Ask any Manchester City fan who is Superman and it will not spark a debate over whether Christopher Reeve, Dean Cain or Henry Cavill delivered the more iconic portrayal of the superhero.
The answer will be Stephen Ireland.The reason?An infamous celebration which earnt the Academy graduate the ‘Superman’ nickname and sparked a terrace chant bellowed out when he was lighting up the City midfield between 2007 and 2010.
Ireland is Superman (repeat until hoarse) were the straightforward lyrics to honour a player who had a habit of making the spectacular look remarkably simple.Indeed, the spectacular is rooted in the origins of Ireland’s Superman moniker.It began in November 2007, when the midfielder hit a sweetly struck volley as City beat Sunderland 1-0 at the Etihad Stadium.A superb goal was further committed to memory when the Irishman celebrated by revealing the Superman boxer shorts worn beneath his City kit.“Some people didn’t approve,” Ireland tells mancity.com 13-years later.“A few people called me a disgrace, but luckily the fans jumped on it and started calling me Superman.“I couldn’t have been happier because it was an amazing thing to have with the fans. It was beyond my wildest dreams.”Fortunately for Ireland, the celebration had not been beyond the thoughts of his team-mates.With Martin Petrov as one of the ring leaders, it was the Cork native’s fellow professionals who conceived the big reveal after being taken aback by the superhero inspired underwear.However, but for Ireland’s failure to score in a pre-season friendly, Superman might never have graced the Etihad Stadium.“We were away on a pre-season tour and I had the underpants on, not for any particular reason,” explains the 33-year-old.
“The lads saw them and said: ‘Why are you wearing these!?’
“They made a big deal of turning me around and looking at them and then they said: ‘If you score you have to get these out’. I said OK, but they didn’t believe me.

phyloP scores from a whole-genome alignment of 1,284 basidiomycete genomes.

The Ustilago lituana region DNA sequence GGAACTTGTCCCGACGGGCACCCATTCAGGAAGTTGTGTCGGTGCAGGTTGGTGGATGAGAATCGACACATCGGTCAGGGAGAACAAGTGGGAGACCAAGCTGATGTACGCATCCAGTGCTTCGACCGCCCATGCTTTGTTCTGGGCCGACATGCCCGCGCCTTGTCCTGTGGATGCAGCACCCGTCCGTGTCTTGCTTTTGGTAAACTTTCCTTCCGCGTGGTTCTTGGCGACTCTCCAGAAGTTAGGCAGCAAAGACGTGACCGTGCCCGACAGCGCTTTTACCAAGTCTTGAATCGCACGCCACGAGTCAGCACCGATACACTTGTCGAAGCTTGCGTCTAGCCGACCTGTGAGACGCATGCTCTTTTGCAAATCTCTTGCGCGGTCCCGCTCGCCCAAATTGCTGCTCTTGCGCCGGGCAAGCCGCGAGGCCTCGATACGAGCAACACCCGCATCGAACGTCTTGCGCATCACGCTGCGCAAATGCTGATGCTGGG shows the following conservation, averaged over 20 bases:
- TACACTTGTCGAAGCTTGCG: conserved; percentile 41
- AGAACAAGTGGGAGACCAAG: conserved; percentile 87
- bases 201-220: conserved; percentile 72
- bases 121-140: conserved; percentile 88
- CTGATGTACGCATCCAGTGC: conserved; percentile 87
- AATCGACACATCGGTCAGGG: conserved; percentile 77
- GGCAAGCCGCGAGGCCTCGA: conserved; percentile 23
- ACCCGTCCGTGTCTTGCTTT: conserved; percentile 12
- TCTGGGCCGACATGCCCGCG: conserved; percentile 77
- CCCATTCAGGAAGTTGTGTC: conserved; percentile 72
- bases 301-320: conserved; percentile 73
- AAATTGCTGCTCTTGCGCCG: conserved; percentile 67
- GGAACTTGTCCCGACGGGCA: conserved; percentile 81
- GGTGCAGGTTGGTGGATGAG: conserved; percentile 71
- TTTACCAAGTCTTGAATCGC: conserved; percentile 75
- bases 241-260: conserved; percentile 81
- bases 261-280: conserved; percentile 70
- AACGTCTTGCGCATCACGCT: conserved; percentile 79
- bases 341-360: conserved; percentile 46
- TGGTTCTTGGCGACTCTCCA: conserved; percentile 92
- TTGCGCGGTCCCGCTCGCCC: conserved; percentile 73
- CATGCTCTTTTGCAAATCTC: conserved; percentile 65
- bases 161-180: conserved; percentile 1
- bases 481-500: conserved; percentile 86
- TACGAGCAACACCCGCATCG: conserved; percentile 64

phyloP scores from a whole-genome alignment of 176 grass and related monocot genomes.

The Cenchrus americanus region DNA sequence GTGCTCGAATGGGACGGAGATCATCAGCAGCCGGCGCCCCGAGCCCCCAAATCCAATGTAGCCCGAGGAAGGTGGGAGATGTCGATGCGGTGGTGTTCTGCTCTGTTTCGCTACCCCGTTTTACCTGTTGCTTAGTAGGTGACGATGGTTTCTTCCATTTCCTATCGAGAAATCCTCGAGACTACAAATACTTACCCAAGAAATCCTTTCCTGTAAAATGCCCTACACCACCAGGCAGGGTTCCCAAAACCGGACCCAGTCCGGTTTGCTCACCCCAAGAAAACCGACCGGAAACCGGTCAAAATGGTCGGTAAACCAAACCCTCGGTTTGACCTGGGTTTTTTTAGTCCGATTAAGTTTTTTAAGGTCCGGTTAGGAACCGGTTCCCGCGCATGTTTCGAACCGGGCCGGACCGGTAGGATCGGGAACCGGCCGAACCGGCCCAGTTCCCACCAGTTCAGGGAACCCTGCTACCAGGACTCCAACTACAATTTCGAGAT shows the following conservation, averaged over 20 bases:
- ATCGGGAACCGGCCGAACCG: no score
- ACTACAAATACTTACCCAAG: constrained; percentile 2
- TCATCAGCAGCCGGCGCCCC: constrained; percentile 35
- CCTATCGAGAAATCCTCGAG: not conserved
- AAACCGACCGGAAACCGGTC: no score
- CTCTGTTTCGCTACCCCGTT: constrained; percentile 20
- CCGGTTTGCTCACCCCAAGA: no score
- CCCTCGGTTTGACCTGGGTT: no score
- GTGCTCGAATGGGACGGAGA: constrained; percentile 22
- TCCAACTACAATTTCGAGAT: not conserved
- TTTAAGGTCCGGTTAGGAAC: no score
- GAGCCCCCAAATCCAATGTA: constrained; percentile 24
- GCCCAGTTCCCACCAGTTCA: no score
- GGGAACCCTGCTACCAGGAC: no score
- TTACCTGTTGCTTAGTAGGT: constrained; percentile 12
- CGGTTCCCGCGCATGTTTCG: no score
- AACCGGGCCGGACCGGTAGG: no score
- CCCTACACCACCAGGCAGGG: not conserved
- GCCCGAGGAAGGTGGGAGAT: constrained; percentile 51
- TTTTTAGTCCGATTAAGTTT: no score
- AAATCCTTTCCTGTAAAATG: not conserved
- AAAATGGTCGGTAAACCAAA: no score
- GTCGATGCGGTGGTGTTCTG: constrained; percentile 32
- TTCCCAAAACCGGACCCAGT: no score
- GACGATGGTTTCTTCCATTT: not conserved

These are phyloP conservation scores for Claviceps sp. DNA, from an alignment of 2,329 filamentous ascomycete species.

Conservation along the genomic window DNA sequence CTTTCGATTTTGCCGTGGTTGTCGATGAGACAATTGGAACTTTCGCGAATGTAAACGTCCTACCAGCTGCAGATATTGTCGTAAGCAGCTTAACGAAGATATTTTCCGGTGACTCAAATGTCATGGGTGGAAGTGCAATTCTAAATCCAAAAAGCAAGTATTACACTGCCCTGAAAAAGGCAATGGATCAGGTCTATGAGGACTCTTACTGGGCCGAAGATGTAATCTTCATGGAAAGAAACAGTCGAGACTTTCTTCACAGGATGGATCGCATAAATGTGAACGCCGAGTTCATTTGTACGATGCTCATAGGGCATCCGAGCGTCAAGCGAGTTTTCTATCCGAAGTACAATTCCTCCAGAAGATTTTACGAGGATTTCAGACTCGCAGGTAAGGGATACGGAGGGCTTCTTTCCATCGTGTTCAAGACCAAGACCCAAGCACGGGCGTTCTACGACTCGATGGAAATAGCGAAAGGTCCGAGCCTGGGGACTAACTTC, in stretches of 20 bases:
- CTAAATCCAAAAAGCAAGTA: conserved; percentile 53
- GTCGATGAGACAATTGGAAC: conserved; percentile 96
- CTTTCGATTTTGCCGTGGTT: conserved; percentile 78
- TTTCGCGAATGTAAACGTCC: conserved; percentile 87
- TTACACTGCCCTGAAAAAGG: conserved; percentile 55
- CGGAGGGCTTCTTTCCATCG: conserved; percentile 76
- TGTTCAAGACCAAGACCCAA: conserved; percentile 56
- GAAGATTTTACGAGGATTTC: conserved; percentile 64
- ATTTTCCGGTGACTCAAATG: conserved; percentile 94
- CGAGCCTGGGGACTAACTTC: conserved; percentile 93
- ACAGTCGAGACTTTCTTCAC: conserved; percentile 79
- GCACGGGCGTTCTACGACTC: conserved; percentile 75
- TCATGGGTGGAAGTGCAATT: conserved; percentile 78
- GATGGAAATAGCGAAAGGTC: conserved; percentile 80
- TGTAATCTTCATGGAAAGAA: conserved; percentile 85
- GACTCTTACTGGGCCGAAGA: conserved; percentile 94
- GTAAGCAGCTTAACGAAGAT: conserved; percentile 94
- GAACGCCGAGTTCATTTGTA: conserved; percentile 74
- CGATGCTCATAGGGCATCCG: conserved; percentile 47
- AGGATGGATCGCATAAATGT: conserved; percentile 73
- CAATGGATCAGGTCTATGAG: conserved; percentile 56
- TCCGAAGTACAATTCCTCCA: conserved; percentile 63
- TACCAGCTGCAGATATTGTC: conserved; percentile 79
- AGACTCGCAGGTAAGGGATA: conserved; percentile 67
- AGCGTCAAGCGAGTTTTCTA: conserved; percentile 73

“When I took them off, they just went in the kit basket and then they found a way back.
“Week by week they just happened to be there. I’d turn up to a game and they’d be there, so I’d put them on.
“It came to that Sunderland game and when I banged the volley in, I turned and no word of a lie, I thought, there is not a hope in hell I’m doing this.
“And then Martin Petrov got in my face so much, I just turned and dropped them. It felt like I was standing there for minutes and I was thinking, what have I done?
“The lads couldn’t believe I’d done it. I’m not the dressing room joker. It was just because the lads said I wouldn’t.
“Looking back now I can’t actually believe it’s me in the photos, me who dropped my shorts in the middle of the Etihad.
“Even now, if I’m at a petrol station I’ll sometimes hear ‘alright Superman’ and it will be a City fan. It is amazing it has stuck so long.”
That it has is largely due to Ireland’s exploits the following season, when his superpowered, all action performances as the beating heart of Mark Hughes’ engine room gave new meaning to the song.
Scoring 13 times and providing the same number of assists, the then 22-year-old was nominated for PFA Young Player of the Year and was recognised by City fans as the Club’s Player of the Year.
There was no shortage of impressive displays.
A 20-yard curling effort saw him net another fine goal against Sunderland, whilst in a 5-1 demolition of Hull, Ireland was directly involved in four of the goals.
Each star showing was greeted with a rendition of Ireland is Superman and the man himself felt it only aided his performance.
“Every time I did something it would trigger the fans to sing the song,” he recalls.
“My brother was in the stand once and had a video of it. It was so loud. I felt so lucky and was so grateful that’s what they thought of me.
“For thousands of fans to chant that for things I’d done on the pitch is so rewarding. It will stay with me forever.
“I get emotional thinking about it. It’s amazing that I got to live and experience that.
“I would go to games knowing they were going to sing that, so that’s what I’d walk out onto the pitch with.
“I was confident, but how could I not be when I had the backing of the fans.
“How could I not perform? It was like being given 50 Red Bulls at once.”